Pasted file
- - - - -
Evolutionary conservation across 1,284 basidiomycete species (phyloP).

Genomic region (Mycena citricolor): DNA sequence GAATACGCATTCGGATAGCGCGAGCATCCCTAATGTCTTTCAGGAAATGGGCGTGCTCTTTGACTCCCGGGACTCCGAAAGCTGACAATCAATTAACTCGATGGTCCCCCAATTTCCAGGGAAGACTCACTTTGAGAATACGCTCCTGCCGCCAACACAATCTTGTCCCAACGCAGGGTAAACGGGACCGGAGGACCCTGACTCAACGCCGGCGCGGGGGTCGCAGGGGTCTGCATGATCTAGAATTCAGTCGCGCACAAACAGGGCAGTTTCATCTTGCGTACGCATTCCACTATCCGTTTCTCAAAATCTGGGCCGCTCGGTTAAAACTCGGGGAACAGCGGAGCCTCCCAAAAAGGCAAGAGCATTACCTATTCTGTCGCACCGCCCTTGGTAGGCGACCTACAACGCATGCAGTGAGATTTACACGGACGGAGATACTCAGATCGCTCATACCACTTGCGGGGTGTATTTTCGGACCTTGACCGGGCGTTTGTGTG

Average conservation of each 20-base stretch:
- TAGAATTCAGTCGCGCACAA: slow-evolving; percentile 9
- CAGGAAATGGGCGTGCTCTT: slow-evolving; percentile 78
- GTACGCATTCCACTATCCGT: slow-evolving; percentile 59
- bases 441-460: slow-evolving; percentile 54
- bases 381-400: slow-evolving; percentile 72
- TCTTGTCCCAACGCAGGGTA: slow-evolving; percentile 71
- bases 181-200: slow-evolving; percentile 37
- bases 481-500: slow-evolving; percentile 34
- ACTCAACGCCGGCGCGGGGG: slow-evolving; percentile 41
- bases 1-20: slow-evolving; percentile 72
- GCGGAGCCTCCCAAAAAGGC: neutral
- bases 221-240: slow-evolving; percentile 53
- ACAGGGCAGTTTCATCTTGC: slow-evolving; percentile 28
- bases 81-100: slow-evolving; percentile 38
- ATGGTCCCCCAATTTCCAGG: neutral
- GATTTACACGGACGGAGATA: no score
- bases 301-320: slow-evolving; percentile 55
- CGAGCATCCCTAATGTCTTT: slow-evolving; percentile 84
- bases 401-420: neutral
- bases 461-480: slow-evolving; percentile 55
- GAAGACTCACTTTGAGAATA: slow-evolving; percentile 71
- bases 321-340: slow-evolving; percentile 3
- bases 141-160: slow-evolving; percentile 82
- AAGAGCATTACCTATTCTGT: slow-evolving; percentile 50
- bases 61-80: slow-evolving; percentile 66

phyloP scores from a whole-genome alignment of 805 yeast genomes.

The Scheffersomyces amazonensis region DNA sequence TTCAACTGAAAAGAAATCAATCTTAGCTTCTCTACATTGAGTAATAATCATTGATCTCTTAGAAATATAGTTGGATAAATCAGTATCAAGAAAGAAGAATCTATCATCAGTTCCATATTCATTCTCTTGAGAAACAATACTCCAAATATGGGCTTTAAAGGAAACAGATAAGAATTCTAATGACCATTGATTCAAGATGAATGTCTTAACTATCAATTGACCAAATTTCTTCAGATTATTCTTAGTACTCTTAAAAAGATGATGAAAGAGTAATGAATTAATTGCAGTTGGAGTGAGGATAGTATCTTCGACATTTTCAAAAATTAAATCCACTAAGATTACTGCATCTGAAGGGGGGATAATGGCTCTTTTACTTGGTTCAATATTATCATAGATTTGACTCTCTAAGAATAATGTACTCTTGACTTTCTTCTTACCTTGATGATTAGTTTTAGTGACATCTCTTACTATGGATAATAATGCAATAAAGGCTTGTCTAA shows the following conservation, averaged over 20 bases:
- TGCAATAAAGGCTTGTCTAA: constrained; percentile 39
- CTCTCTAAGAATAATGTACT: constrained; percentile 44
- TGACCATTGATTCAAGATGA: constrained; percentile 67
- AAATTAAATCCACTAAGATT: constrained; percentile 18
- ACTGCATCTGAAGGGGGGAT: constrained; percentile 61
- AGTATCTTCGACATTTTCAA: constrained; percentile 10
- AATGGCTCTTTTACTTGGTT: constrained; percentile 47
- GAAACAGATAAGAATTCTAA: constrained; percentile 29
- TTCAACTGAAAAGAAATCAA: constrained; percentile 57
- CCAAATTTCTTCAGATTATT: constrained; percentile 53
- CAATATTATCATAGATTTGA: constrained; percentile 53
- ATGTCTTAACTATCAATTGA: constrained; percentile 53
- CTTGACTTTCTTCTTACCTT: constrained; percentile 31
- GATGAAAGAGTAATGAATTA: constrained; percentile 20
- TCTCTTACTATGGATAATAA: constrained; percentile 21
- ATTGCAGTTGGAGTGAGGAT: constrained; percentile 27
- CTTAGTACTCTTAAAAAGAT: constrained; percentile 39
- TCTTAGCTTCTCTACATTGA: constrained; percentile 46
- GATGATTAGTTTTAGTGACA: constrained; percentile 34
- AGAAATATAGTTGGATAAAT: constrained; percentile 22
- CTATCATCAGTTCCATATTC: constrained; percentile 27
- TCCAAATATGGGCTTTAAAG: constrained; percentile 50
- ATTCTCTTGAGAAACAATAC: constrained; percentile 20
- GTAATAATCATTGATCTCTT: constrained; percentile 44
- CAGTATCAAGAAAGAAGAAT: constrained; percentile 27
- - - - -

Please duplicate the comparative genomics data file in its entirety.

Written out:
Evolutionary conservation across 1,284 basidiomycete species (phyloP).

Genomic region (Mycena citricolor): DNA sequence GAATACGCATTCGGATAGCGCGAGCATCCCTAATGTCTTTCAGGAAATGGGCGTGCTCTTTGACTCCCGGGACTCCGAAAGCTGACAATCAATTAACTCGATGGTCCCCCAATTTCCAGGGAAGACTCACTTTGAGAATACGCTCCTGCCGCCAACACAATCTTGTCCCAACGCAGGGTAAACGGGACCGGAGGACCCTGACTCAACGCCGGCGCGGGGGTCGCAGGGGTCTGCATGATCTAGAATTCAGTCGCGCACAAACAGGGCAGTTTCATCTTGCGTACGCATTCCACTATCCGTTTCTCAAAATCTGGGCCGCTCGGTTAAAACTCGGGGAACAGCGGAGCCTCCCAAAAAGGCAAGAGCATTACCTATTCTGTCGCACCGCCCTTGGTAGGCGACCTACAACGCATGCAGTGAGATTTACACGGACGGAGATACTCAGATCGCTCATACCACTTGCGGGGTGTATTTTCGGACCTTGACCGGGCGTTTGTGTG

Average conservation of each 20-base stretch:
- TAGAATTCAGTCGCGCACAA: slow-evolving; percentile 9
- CAGGAAATGGGCGTGCTCTT: slow-evolving; percentile 78
- GTACGCATTCCACTATCCGT: slow-evolving; percentile 59
- bases 441-460: slow-evolving; percentile 54
- bases 381-400: slow-evolving; percentile 72
- TCTTGTCCCAACGCAGGGTA: slow-evolving; percentile 71
- bases 181-200: slow-evolving; percentile 37
- bases 481-500: slow-evolving; percentile 34
- ACTCAACGCCGGCGCGGGGG: slow-evolving; percentile 41
- bases 1-20: slow-evolving; percentile 72
- GCGGAGCCTCCCAAAAAGGC: neutral
- bases 221-240: slow-evolving; percentile 53
- ACAGGGCAGTTTCATCTTGC: slow-evolving; percentile 28
- bases 81-100: slow-evolving; percentile 38
- ATGGTCCCCCAATTTCCAGG: neutral
- GATTTACACGGACGGAGATA: no score
- bases 301-320: slow-evolving; percentile 55
- CGAGCATCCCTAATGTCTTT: slow-evolving; percentile 84
- bases 401-420: neutral
- bases 461-480: slow-evolving; percentile 55
- GAAGACTCACTTTGAGAATA: slow-evolving; percentile 71
- bases 321-340: slow-evolving; percentile 3
- bases 141-160: slow-evolving; percentile 82
- AAGAGCATTACCTATTCTGT: slow-evolving; percentile 50
- bases 61-80: slow-evolving; percentile 66

phyloP scores from a whole-genome alignment of 805 yeast genomes.

The Scheffersomyces amazonensis region DNA sequence TTCAACTGAAAAGAAATCAATCTTAGCTTCTCTACATTGAGTAATAATCATTGATCTCTTAGAAATATAGTTGGATAAATCAGTATCAAGAAAGAAGAATCTATCATCAGTTCCATATTCATTCTCTTGAGAAACAATACTCCAAATATGGGCTTTAAAGGAAACAGATAAGAATTCTAATGACCATTGATTCAAGATGAATGTCTTAACTATCAATTGACCAAATTTCTTCAGATTATTCTTAGTACTCTTAAAAAGATGATGAAAGAGTAATGAATTAATTGCAGTTGGAGTGAGGATAGTATCTTCGACATTTTCAAAAATTAAATCCACTAAGATTACTGCATCTGAAGGGGGGATAATGGCTCTTTTACTTGGTTCAATATTATCATAGATTTGACTCTCTAAGAATAATGTACTCTTGACTTTCTTCTTACCTTGATGATTAGTTTTAGTGACATCTCTTACTATGGATAATAATGCAATAAAGGCTTGTCTAA shows the following conservation, averaged over 20 bases:
- TGCAATAAAGGCTTGTCTAA: constrained; percentile 39
- CTCTCTAAGAATAATGTACT: constrained; percentile 44
- TGACCATTGATTCAAGATGA: constrained; percentile 67
- AAATTAAATCCACTAAGATT: constrained; percentile 18
- ACTGCATCTGAAGGGGGGAT: constrained; percentile 61
- AGTATCTTCGACATTTTCAA: constrained; percentile 10
- AATGGCTCTTTTACTTGGTT: constrained; percentile 47
- GAAACAGATAAGAATTCTAA: constrained; percentile 29
- TTCAACTGAAAAGAAATCAA: constrained; percentile 57
- CCAAATTTCTTCAGATTATT: constrained; percentile 53
- CAATATTATCATAGATTTGA: constrained; percentile 53
- ATGTCTTAACTATCAATTGA: constrained; percentile 53
- CTTGACTTTCTTCTTACCTT: constrained; percentile 31
- GATGAAAGAGTAATGAATTA: constrained; percentile 20
- TCTCTTACTATGGATAATAA: constrained; percentile 21
- ATTGCAGTTGGAGTGAGGAT: constrained; percentile 27
- CTTAGTACTCTTAAAAAGAT: constrained; percentile 39
- TCTTAGCTTCTCTACATTGA: constrained; percentile 46
- GATGATTAGTTTTAGTGACA: constrained; percentile 34
- AGAAATATAGTTGGATAAAT: constrained; percentile 22
- CTATCATCAGTTCCATATTC: constrained; percentile 27
- TCCAAATATGGGCTTTAAAG: constrained; percentile 50
- ATTCTCTTGAGAAACAATAC: constrained; percentile 20
- GTAATAATCATTGATCTCTT: constrained; percentile 44
- CAGTATCAAGAAAGAAGAAT: constrained; percentile 27